[geeks] Windows XP 64bit Licensing?
nate at portents.com
nate at portents.com
Wed Jun 27 13:55:45 CDT 2007
>>> Linux has no problem with >3GB of RAM.
>> That depends on what you mean by "no problem"... about a year ago, when
>> surveyed 64-bit distros they tended to opt for 64-bit native package
> [ snip [
> Understood, but you changed the subject.
I didn't change the subject, I gave a more specific answer to a vague
question and your vague answer. Tossing around phrases like "no problem"
may be all someone needed to hear, or it might not be, because the
question wasn't very good to begin with.
> I was merely referring to Linux not having a limit in how much RAM it
Linux does have limits, depending on the distribution (embedded? 32-bit?
64-bit?) in question and the quirks of the architecture it's running on.
For instance, if you're talking about AMD64 there is a 40-bit physical
memory platform limitation in the current designs that dates back to the
40-bit EV6 based Athlon (which got it's 40-bit EV6 heritage from the
64-bit Alpha 264). Linux can't get around that, even if it is 64-bit.
> 64-bit Windows was a real PITA too.
What was a real PITA? The OS? The drivers? The poor assumptions and
code implementations people had made up to the release of the OS? That's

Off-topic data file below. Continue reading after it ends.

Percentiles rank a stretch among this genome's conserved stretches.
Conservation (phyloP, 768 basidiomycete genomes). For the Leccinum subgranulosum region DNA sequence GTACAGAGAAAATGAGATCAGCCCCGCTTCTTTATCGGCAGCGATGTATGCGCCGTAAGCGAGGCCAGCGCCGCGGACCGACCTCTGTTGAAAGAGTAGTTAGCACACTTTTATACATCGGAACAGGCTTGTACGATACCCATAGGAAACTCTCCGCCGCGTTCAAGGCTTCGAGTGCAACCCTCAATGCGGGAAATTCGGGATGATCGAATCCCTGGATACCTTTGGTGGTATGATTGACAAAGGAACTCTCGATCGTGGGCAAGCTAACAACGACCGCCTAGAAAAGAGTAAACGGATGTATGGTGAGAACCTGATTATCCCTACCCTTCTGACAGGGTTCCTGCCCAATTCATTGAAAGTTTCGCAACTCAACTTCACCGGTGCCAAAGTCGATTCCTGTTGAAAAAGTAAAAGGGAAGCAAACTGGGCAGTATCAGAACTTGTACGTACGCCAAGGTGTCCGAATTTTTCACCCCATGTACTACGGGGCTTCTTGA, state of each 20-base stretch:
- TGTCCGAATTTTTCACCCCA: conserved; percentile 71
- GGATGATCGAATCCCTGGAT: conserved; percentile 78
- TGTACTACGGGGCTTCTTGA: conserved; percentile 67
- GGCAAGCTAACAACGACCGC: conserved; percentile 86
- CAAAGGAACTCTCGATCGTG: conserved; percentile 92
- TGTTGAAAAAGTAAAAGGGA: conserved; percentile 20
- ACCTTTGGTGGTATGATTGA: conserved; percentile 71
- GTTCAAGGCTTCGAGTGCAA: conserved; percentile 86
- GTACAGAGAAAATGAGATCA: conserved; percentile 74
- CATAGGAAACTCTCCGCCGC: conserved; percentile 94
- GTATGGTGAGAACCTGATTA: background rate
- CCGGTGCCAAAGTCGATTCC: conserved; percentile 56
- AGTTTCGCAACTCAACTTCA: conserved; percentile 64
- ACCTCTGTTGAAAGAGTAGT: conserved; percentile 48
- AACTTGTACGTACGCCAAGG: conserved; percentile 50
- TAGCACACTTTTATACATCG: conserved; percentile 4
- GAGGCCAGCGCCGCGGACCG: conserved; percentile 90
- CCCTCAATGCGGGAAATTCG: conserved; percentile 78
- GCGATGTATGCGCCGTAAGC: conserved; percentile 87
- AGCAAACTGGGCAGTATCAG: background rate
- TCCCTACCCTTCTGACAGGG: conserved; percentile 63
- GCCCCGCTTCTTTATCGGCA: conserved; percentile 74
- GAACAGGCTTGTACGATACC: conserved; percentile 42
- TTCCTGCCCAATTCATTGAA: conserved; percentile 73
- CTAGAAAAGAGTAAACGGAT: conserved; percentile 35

an incredibly vague statement.
> We still have a problem across *ALL* OS with proprietary software not
> released in 64-bit form, and the creators not giving enough information to
> glue them into 64-bit models.
> That's really not the fault of Linux, *BSD, or Solaris.
The driver issue is primarily hung up on intellectual property issues
where vendors simply cannot release source code or information without
feeling they given up their competitive advantage (an advantage that's
sometimes real, sometimes imaginary), or sometimes they're including other
people's IP which they've licensed but don't have a license to distribute
the source to and don't have enough of a market incentive to make
something 64-bit clean themselves.
Any 64-bit OS is fundamentally a chicken-and-egg problem.
(Personally I think Microsoft could have made everyone's life easier by
making Vista 64-bit only.)
> I guess they felt that if you are going to have a 64-bit system, then it
> should be a 64-bit system.
Sure, and if someone is contemplating using said 64-bit system (i.e.
AMD64/EM64T platform + Linux x86-64 distribution for instance) I don't see
why all the ins and outs of using said system in a day to day way should
be glossed over with statements such as "no problem".
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